- Pull up your bike on the center stand
- Inspect the chain action by manually rolling your rear wheel or starting your engine and putting it on first gear to roll the chain.
- If everything checks out well, add on your special chain lubricant while the chain is slowly turning. Apply evenly until chain and sprockets are fully coated. Do not overcoat, lest you drip oil all over your driveway.
How Often Should I Wash My Motorcycle?
It really depends on the location that you live in. If you live in a dry country with not much dust, and or mud, then you can do it at least once or twice a week. If your location has a lot of rainfall then you would have to frequently clean your bike.
If it becomes especially dirty after a rainy, muddy ride, it would be wise to immediately wash the mud down (even without shampoo) on the same day to prevent unwanted rust build-up.
Here’s the Kicker: How to Ultimately Stop Rust
Use wax to prolong paint on your bike, then use a market specified rust blocker that has special formulation made only for non-moving metal components on your bike. Examples of these special metal preservatives are Cosmoline RP-342, Rust Prevention Magic (RPM) and many others.
These anti-rust formulations are not designed to be used on the moving parts of your motorcycle. Avoid putting them on brake discs and calipers. Additionally, your drive chain has a different set of lubes that you can use for maintenance. Better yet, keep them off your wheels altogether.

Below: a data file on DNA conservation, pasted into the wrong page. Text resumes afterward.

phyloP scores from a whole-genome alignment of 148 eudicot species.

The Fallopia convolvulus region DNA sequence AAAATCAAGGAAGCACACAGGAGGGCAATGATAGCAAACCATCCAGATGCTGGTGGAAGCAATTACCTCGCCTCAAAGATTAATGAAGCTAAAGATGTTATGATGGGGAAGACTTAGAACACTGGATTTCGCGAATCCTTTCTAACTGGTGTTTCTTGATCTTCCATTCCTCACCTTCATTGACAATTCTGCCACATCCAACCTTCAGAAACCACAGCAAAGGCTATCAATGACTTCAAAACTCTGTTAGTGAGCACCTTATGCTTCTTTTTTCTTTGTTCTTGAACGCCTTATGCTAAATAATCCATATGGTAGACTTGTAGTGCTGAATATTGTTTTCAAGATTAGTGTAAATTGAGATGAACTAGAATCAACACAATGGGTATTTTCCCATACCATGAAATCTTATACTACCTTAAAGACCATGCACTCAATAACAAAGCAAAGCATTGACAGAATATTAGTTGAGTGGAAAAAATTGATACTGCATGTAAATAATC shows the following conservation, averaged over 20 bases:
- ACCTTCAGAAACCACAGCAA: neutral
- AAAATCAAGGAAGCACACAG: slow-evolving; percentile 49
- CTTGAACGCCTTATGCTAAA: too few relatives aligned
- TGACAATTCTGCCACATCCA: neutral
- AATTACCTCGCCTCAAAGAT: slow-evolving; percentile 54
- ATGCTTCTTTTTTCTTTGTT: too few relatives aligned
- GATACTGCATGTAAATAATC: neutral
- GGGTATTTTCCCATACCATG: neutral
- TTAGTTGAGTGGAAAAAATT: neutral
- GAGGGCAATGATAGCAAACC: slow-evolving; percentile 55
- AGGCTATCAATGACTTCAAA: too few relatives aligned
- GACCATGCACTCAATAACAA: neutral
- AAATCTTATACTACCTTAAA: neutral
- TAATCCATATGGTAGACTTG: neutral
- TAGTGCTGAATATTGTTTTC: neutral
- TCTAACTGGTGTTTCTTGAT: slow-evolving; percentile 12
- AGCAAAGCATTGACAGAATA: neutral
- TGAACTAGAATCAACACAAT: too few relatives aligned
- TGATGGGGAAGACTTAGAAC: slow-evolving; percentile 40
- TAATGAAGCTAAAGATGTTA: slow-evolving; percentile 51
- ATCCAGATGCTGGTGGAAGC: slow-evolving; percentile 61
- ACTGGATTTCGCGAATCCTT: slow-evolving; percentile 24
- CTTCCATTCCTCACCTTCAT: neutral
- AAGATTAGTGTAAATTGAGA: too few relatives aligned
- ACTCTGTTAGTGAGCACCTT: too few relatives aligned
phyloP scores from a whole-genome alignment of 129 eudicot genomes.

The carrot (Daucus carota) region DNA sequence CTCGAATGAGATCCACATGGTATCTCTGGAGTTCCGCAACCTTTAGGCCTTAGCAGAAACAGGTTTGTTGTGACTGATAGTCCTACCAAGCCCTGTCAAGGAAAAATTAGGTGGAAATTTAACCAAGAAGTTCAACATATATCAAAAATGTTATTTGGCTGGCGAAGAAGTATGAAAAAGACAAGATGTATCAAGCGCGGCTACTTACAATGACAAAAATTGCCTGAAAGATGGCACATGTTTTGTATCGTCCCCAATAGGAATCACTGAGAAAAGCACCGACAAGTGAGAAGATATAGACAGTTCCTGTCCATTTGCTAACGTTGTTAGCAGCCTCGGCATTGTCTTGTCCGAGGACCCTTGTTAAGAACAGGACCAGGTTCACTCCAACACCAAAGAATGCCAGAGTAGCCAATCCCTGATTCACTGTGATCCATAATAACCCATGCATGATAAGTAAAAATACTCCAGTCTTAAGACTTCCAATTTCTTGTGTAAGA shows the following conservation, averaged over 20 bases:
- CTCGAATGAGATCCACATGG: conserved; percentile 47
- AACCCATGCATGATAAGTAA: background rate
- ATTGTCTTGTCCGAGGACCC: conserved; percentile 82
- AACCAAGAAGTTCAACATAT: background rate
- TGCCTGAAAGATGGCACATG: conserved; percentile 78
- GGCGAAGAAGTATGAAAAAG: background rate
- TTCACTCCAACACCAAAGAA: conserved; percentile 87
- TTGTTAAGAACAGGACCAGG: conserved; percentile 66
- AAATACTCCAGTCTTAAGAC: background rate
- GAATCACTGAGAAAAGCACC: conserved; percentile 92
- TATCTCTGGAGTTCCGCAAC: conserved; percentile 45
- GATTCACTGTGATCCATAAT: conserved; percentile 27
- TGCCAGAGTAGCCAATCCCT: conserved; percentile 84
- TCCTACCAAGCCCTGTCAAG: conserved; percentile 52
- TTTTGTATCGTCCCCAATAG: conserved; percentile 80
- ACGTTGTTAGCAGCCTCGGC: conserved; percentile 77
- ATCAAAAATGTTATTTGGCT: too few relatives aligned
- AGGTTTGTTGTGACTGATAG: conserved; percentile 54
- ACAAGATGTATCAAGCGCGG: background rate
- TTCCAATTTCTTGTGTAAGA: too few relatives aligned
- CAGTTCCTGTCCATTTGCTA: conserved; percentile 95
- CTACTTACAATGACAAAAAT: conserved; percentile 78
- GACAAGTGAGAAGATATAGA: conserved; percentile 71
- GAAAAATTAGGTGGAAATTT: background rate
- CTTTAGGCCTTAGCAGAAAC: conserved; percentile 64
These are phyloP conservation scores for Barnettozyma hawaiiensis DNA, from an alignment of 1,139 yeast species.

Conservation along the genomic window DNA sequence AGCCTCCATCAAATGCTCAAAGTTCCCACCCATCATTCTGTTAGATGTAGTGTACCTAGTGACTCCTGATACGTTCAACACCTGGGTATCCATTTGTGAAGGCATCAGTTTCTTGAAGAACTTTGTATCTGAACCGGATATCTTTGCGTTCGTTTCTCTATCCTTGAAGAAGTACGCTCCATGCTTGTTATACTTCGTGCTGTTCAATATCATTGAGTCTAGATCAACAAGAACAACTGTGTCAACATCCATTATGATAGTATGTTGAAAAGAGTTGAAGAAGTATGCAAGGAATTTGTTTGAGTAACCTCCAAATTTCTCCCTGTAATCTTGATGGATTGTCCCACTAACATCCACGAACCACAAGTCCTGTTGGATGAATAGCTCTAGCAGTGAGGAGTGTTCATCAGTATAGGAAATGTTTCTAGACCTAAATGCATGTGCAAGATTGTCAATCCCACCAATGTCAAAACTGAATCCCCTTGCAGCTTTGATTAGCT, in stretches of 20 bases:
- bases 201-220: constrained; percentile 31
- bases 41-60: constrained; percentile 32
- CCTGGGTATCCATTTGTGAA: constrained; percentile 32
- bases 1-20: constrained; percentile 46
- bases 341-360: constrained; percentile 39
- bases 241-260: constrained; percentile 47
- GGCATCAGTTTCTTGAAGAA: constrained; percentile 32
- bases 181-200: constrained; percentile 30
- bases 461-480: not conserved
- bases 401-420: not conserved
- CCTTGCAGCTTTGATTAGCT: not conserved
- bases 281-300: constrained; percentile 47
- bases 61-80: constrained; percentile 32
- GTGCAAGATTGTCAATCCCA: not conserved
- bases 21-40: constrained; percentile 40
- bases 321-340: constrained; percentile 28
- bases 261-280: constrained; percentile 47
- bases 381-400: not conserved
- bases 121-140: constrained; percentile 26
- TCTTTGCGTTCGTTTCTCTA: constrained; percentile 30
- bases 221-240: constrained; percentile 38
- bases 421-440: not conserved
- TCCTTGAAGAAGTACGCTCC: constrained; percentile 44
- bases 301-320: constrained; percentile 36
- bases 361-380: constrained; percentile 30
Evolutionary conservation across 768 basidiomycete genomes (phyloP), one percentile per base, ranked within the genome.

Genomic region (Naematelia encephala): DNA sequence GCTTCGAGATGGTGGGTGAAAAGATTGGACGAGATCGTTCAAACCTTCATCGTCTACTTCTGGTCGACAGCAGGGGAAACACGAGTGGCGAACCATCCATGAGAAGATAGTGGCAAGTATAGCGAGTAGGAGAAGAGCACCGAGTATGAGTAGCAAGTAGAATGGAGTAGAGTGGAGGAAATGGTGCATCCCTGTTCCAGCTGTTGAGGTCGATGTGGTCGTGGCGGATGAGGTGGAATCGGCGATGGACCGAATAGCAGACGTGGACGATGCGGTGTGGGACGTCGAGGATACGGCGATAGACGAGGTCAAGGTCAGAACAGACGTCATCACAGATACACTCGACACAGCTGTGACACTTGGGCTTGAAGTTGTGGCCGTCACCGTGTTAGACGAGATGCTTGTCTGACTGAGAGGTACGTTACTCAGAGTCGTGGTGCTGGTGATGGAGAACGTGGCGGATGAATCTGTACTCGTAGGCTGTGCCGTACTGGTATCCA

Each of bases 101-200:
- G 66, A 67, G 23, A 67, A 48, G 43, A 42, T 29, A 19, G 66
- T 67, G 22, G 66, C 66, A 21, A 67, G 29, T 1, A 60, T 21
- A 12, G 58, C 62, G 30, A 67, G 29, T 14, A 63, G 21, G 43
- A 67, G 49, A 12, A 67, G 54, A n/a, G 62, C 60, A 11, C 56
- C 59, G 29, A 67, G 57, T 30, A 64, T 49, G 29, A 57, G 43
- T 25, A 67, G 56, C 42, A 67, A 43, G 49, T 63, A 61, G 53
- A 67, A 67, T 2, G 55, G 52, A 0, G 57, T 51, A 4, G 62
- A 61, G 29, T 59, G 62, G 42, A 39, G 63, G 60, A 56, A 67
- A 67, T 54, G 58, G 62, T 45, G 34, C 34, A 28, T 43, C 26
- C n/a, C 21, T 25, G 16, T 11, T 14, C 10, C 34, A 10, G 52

Packed in aerosol cans, these specially formulated rust blockers are pretty easy to apply. Just spray on lightly to all metal surfaces, from top to bottom of your bike. Lab tests have shown that these protectants last up to 5 months in-between applications.
How Often Should I Use these Anti-Rust Protectants on My Motorcycle?
Tests have shown that these don’t get stripped down with plain water. And, it does last as long as 5 months. So, if you washed your bike without shampoo or snow foam, chances are the protectant stays on. Then you wouldn’t have to reapply it. If you did wash it with snow foam, you can reapply the protectant. Other than that, you can rest easy knowing that somehow your bike is extra protected from rust.
Don’t forget to wipe off any drip.